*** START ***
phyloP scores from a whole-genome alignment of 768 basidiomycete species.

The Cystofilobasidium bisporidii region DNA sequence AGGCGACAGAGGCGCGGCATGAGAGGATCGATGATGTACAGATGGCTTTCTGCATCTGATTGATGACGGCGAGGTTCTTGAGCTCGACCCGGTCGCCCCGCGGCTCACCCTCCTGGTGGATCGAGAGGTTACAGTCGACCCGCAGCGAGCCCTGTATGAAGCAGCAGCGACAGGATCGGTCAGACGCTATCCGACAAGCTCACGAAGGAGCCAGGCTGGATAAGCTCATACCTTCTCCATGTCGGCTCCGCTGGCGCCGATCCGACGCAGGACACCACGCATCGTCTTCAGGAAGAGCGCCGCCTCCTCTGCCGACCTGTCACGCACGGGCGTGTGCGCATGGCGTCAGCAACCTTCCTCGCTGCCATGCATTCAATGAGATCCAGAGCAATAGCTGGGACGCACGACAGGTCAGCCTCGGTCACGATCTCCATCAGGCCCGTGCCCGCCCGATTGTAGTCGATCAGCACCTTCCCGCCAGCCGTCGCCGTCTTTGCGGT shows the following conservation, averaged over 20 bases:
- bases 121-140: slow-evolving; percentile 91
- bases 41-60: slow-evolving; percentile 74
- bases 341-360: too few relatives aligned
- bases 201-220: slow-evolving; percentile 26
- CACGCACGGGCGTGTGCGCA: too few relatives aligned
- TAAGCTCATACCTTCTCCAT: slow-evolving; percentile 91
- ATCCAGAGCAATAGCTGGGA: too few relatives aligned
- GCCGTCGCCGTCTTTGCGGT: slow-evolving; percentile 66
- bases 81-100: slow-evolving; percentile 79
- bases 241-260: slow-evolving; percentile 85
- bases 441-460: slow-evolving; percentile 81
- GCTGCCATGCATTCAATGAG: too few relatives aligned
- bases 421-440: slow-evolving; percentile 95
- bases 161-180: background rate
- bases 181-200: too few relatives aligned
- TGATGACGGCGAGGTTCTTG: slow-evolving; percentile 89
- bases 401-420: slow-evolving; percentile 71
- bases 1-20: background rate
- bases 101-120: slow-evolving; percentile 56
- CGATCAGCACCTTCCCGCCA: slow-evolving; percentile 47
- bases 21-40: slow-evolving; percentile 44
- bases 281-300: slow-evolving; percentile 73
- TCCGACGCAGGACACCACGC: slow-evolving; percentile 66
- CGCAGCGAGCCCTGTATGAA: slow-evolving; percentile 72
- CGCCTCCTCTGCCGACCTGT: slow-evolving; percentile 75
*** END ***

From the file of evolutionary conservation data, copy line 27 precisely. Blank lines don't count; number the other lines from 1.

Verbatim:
- CGCCTCCTCTGCCGACCTGT: slow-evolving; percentile 75